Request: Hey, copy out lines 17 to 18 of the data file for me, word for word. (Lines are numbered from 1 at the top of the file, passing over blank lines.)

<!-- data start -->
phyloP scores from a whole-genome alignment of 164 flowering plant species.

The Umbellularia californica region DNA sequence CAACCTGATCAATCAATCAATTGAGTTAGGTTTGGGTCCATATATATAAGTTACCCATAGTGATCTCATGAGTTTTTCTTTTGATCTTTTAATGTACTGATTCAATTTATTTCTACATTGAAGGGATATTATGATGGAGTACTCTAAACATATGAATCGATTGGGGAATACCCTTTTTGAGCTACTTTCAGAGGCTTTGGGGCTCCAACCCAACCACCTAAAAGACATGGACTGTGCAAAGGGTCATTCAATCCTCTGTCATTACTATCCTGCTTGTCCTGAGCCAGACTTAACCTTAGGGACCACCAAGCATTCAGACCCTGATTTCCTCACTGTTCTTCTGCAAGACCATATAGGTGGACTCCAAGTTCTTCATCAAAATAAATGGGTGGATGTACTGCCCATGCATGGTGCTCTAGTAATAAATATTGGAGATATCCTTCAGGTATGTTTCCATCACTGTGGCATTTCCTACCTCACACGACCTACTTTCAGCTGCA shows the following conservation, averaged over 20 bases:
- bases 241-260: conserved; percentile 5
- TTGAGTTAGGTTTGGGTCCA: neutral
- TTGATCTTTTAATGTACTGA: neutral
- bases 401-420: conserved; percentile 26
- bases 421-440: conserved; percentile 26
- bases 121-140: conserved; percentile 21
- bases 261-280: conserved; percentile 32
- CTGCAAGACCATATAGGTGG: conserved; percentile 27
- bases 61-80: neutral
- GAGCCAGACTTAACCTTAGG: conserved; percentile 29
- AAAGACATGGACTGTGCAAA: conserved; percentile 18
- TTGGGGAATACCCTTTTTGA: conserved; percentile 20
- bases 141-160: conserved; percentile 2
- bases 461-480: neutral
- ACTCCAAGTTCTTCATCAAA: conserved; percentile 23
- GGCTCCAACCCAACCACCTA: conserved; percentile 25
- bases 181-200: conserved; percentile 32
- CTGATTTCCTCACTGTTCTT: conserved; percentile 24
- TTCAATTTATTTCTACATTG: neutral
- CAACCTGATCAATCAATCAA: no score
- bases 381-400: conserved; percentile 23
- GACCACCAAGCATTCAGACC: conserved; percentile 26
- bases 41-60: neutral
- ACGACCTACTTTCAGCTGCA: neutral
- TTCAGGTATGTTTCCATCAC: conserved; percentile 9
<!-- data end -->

- ACTCCAAGTTCTTCATCAAA: conserved; percentile 23
- GGCTCCAACCCAACCACCTA: conserved; percentile 25